Merck & Co. has agreed to pay more than $671 million to settle a pair of whistleblower lawsuits that claimed the company used improper marketing tactics, including kickbacks to doctors, to encourage them to write more prescriptions for its most profitable drugs, like Vioxx, Zocor and Singulair.

The two settlements were announced by federal prosecutors in Philadelphia and New Orleans.

A settlement of almost $400 million in the Philadelphia case stems from a seven-year investigation that began when H. Dean Steinke, a former Merck district sales manager, blew the whistle by filing claims under the False Claims Act that alleged Merck was using several illegal marketing practices.

Steinke – who was represented by attorneys Steven H. Cohen of Chicago, BethAnne Yeager of Madison, Wis., and Mark Kleiman of Santa Monica, Calif. – will be paid a reward of nearly $44.7 million, prosecutors said.

The $250 million settlement of the Louisiana case stemmed from a whistleblower suit brought by William St. John Lacorte, a physician who alleged that Merck gave steep discounts for Pepcid to hospitals that agreed to primarily use Pepcid instead of competitor drugs.

Prosecutors said both settlements include interest that will boost Merck’s total payout to $671 million.

Under the terms of the Philadelphia settlement, federal agencies will receive $218 million and the 49 states with Medicaid programs and the District of Columbia will share $181 million.

The Louisiana settlement is similarly divided, with $137.5 million for the federal government and $112.5 million for the states. LaCorte’s reward from the Louisiana settlement has not yet been decided, prosecutors said.

Merck, in a statement released yesterday, said it had admitted to no wrongdoing and that the company “believes its pricing and sales and marketing policies and practices were consistent with all applicable regulations and contracts during the relevant time.”

The statement also said that the marketing practices at issue in the suits had ended in 2001.

“What we have here is a disagreement [over] the rules of the Medicaid rebate program,” said Merck spokesman Ronald Rogers. “These civil settlements were the best and most appropriate way to resolve these lengthy investigations and bring these matters to closure.”

Eastern District of Pennsylvania U.S. Attorney Patrick Meehan said in a statement: “We are heartened when providers recognize problems and act affirmatively and comprehensively, as Merck did, to improve the systems they have to reduce fiscal demands upon federal and state health reimbursement.”

Meehan said Merck had cooperated with the federal investigation of its pricing, sales and marketing practices, and had significantly altered its physician remuneration sales practices and its compliance program even before learning of the investigation.

The Louisiana suit alleged that the Pepcid discounts defrauded Medicaid because drug manufacturers are required to file quarterly reports of the “best price” paid for drugs – a figure that is used to calculate the Medicaid reimbursement rate.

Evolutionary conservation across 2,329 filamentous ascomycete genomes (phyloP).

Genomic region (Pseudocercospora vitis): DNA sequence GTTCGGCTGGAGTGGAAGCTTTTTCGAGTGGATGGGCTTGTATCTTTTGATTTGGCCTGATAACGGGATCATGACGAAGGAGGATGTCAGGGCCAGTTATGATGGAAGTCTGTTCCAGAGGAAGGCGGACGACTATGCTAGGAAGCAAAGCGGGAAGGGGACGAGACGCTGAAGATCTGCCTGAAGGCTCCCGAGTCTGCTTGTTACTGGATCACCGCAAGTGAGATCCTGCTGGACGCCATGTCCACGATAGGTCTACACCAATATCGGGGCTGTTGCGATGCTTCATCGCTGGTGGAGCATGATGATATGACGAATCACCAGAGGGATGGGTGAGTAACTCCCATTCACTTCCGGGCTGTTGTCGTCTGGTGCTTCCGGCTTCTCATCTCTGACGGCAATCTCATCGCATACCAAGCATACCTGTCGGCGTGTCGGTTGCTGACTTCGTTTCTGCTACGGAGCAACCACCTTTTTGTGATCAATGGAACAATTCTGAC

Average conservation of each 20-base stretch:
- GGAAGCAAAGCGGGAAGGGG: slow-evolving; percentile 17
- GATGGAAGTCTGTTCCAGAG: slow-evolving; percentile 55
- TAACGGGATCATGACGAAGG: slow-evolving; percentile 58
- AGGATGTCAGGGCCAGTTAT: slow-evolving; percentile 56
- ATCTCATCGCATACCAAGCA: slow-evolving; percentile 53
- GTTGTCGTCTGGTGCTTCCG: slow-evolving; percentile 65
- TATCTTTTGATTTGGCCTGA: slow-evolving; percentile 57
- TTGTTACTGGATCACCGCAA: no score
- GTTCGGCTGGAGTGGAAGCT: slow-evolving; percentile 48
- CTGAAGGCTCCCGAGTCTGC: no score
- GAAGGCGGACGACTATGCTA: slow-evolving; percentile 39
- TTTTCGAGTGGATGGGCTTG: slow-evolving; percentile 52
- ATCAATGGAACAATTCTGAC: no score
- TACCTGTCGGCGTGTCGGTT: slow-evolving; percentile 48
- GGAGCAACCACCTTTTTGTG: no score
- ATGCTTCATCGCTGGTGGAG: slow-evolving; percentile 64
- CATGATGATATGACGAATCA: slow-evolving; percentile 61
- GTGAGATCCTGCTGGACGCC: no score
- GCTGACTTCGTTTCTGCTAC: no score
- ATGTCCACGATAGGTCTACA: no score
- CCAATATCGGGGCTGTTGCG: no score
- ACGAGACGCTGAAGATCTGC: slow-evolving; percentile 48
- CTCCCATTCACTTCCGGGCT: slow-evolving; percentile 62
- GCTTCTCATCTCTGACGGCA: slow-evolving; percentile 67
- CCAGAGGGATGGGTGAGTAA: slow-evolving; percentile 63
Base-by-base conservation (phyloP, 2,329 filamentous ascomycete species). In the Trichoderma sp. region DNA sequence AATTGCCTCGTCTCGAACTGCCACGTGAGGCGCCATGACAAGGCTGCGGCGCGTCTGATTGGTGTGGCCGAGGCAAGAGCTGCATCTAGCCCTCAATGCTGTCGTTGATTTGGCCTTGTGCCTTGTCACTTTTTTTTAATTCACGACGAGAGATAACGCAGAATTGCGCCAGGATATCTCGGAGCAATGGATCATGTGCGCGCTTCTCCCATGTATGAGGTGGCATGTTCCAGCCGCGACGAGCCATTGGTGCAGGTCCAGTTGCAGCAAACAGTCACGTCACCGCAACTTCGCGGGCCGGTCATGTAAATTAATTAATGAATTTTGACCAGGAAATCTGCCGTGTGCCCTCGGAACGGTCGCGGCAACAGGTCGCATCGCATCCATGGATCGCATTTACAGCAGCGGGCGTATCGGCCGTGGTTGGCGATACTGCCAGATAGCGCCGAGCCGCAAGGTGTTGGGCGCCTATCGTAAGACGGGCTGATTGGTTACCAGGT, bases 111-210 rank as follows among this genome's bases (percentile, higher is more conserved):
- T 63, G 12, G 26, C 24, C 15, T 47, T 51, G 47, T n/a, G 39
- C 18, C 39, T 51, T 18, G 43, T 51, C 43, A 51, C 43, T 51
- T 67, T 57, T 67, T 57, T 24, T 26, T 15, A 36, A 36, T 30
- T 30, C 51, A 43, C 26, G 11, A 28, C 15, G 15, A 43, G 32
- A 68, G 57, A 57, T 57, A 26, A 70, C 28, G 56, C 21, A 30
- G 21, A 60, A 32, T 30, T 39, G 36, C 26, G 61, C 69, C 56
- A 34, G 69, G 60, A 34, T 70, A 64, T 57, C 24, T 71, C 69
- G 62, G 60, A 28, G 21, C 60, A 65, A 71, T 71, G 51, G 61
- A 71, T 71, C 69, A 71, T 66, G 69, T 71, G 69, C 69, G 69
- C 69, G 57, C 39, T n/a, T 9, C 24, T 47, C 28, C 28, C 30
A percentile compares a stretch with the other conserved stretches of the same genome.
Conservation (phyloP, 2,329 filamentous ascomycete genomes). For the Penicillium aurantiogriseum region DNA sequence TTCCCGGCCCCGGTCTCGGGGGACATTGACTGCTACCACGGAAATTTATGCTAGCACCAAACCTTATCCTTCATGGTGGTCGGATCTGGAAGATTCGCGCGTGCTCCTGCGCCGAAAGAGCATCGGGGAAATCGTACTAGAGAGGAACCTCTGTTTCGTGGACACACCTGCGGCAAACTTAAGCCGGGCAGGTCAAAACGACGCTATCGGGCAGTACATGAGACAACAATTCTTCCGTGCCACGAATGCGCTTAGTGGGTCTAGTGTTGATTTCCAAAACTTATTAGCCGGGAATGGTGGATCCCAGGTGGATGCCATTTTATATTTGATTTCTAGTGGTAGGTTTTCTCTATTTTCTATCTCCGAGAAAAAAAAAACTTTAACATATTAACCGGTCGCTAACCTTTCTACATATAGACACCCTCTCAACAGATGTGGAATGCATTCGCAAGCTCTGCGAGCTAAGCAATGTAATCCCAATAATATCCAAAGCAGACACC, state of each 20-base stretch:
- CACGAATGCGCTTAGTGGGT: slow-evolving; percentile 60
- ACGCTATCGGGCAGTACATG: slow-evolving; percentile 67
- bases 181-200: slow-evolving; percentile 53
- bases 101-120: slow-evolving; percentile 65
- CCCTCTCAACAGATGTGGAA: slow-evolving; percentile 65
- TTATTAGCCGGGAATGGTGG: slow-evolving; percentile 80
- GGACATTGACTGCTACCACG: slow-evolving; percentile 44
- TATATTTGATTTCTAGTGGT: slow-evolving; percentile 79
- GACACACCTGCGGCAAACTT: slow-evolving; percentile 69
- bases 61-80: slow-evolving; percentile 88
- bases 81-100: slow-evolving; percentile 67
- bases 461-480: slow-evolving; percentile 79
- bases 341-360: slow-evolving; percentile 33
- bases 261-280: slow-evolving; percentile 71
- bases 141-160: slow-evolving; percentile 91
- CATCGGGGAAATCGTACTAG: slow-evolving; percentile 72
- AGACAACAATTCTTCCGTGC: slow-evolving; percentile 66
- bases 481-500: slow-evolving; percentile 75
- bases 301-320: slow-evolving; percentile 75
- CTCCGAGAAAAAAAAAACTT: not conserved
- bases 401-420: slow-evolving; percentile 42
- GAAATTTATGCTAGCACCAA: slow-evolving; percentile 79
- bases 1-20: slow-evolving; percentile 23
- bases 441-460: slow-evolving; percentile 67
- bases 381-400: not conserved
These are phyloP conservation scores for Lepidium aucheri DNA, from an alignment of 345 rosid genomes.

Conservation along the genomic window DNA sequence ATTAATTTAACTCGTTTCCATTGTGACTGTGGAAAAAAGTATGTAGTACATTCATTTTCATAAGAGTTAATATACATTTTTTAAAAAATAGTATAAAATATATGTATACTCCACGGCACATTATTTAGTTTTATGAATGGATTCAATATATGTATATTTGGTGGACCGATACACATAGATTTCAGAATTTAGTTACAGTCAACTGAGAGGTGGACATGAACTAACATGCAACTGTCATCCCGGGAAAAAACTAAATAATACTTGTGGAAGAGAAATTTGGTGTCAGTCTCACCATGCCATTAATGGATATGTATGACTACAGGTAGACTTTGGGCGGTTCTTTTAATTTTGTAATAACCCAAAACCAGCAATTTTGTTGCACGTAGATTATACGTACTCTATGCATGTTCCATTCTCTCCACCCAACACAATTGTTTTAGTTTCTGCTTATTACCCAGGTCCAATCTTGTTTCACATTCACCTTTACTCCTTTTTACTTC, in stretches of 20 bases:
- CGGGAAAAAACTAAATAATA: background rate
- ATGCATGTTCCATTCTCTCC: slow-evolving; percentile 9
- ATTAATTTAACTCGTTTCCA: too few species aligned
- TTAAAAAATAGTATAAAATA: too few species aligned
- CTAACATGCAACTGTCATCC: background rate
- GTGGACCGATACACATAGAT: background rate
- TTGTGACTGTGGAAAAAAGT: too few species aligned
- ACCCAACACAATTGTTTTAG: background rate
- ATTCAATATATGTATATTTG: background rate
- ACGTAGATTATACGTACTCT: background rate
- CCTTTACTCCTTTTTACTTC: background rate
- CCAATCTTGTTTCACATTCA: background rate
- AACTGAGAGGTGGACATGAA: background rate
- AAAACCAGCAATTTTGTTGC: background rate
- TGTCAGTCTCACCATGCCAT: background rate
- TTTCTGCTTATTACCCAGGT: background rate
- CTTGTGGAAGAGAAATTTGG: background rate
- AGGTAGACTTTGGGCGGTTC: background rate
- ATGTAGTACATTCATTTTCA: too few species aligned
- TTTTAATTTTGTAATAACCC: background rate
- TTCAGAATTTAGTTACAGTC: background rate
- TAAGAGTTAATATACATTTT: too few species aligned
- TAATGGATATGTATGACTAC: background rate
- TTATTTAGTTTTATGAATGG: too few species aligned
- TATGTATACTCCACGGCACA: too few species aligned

By failing to disclose the discounts it was giving to hospitals, the suit alleged, Merck maintained an artificially high best price and was therefore paid a higher price through Medicaid.

The suit said Merck avoided its duty to report the discounts by relying on the “nominal price exception” in the Medicaid statute that allows manufacturers to give discounts to nonprofit organizations, like Planned Parenthood, without including those transactions in its calculation of its best price.

In the Philadelphia suit, Steinke also alleged that Merck was abusing the nominal price exception by giving steep discounts to hospitals so long as they purchased set amounts.

The suit alleged that Merck excluded the large discounts by claiming that any discount of more than 90 percent qualified for the nominal price exception.

But Steinke’s lawyers said the legislative history of the Medicaid statute shows that the nominal price exception was intended to protect only special purchasers, like penny-a-pack birth control pills sold to Planned Parenthood.

Steinke’s suit also accused Merck of paying kickbacks to doctors under the guise of marketing training programs such as “preceptorships,” in which physicians were paid to allow a Merck sales rep to “shadow” them for half a day, and “tutorials,” in which doctors were paid to listen to a Merck employee’s presentation and then evaluate it.

The suit said one physician was paid 22 times by Merck, at $250 a session, and seven times at $300 a session, for preceptorships.

Steinke’s suit also alleged that Merck treated high-prescribing physicians to lavish vacations that the company termed “consultant meetings.”

One such consultant meeting was held in September 1998 at the luxurious Crystal Mountain Resort in Thompsonville, Mich., the suit said.

During the event, the suit said, doctors were asked to serve as a Merck representative training consultant and to evaluate the sales message of Merck sales reps. In return, Merck paid each physician a $500 honorarium for the training and consultative services, Friday and Saturday nights’ lodging expenses and an additional $100 for incidental expenses.

The Associated Press contributed to this report.